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Entered according to Act of Congress, in the year 1855.


in the Clerk's Office of the District Court of the United States for the Southern District of New York,


Printer, Stereotyper, and Electrotypur, 871 Broadway, cor. White St.


THE following work was commenced several years ago, but the prosecution of it has been repeatedly interrupted by other occupations, by a long absence in Europe, and by occasional derangement of health. It is only within the last two or three years that I have been able to apply myself to it steadily. This is stated to account for the delay in its publication.

The present volume treats of the earlier part of Washington's life previous to the war of the Revolution, giving his expeditions into the wilderness, his campaigns on the frontier in the old French war; and the other


experiences," by which his character was formed, and

he was gradually trained up and prepared for his great


Though a biography, and of course admitting of familiar anecdote, excursive digressions, and a flexible texture of narrative, yet, for the most part, it is essentially historic. Washington, in fact, had very little private life, but was eminently a public character. All his actions and concerns almost from boyhood were connected with the history of his country. In writing his biography, therefore, I am obliged to take glances over collateral history, as seen from his point of view and influencing his plans, and to narrate distant transactions apparently disconnected with his concerns, but eventually bearing upon the great drama in which he was the principal actor.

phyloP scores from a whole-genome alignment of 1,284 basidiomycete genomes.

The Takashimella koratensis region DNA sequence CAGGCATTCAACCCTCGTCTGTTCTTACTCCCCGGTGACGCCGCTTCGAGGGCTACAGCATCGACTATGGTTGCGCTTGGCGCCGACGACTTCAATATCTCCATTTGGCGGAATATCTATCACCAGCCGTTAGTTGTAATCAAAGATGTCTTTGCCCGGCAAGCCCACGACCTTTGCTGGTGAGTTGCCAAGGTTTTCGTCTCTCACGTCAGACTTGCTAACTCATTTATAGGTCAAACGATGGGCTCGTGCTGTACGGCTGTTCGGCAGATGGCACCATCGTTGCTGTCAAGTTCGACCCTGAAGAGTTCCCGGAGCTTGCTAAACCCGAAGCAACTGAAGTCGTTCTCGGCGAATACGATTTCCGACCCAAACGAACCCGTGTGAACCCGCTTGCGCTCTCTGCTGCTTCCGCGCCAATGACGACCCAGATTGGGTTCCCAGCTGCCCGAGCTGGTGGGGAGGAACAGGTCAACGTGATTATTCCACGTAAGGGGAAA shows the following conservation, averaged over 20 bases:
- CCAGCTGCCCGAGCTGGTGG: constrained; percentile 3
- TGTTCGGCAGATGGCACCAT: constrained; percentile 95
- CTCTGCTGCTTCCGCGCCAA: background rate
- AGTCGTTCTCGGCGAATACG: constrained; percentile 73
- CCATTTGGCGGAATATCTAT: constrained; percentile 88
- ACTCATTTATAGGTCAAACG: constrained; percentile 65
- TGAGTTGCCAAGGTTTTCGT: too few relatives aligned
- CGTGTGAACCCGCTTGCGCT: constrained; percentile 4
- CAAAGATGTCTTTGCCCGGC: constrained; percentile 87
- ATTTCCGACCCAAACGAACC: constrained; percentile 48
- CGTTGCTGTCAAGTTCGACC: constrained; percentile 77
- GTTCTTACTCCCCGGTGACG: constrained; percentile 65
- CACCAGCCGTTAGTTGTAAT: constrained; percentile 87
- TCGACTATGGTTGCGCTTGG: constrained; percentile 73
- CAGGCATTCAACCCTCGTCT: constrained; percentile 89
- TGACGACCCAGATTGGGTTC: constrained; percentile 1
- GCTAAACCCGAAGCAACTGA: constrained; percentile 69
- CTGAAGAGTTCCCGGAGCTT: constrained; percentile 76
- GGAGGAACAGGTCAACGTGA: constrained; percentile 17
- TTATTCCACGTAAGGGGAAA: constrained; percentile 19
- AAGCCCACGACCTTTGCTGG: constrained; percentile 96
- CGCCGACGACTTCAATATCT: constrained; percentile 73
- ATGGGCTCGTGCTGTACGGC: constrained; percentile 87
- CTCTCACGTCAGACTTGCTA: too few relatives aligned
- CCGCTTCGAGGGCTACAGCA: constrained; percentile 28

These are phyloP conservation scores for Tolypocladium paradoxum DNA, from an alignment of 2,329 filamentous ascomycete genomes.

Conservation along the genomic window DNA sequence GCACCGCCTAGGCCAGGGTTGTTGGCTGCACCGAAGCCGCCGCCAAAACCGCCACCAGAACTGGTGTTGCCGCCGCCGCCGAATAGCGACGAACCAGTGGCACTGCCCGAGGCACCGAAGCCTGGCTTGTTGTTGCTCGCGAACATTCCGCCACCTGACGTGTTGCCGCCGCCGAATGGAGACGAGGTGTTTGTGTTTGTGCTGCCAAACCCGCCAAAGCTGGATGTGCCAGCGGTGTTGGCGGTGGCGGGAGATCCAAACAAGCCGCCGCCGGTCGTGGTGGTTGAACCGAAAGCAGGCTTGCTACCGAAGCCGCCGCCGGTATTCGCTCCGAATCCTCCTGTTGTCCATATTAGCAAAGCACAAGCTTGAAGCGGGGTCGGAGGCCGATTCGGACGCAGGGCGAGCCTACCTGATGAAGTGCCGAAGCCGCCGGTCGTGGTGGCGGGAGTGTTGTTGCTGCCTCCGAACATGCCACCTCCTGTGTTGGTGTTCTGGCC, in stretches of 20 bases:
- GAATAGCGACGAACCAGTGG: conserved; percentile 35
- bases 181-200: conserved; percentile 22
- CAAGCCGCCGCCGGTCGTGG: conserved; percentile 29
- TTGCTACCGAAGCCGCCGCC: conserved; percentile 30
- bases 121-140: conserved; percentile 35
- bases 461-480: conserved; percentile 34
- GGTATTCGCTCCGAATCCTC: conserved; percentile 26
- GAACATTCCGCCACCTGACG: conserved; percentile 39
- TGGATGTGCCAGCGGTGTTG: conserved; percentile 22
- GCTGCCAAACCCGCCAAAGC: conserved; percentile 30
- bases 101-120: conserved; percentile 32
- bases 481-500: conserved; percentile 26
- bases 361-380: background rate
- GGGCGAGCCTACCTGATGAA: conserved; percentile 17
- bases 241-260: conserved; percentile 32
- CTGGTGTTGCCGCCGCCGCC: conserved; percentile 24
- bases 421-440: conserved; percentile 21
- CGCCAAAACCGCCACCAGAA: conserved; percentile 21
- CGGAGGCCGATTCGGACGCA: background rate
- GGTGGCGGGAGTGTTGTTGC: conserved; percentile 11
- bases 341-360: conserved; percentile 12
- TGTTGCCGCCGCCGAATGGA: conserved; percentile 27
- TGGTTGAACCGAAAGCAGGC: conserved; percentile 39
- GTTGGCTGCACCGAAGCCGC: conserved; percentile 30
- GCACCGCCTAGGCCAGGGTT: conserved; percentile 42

I have endeavored to execute my task with candor and fidelity; stating facts on what appeared to be good authority, and avoiding as much as possible all false coloring and exaggeration. My work is founded on the correspondence of Washington, which, in fact, affords the amplest and surest groundwork for his biography. This I have consulted as it exists in manuscript in the archives of the Department of State, to which I have had full and frequent access. I have also made frequent use of "Washington's Writings," as published by Mr. Sparks; a careful

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collation of many of them with the originals having convinced me of the general correctness of the collection, and of the safety with which it may be relied upon for historical purposes; and I am happy to bear this testimony to the essential accuracy of one whom I consider among the greatest benefactors to our national literature; and to whose writings and researches I acknowledge myself largely indebted throughout my work.


W. I.

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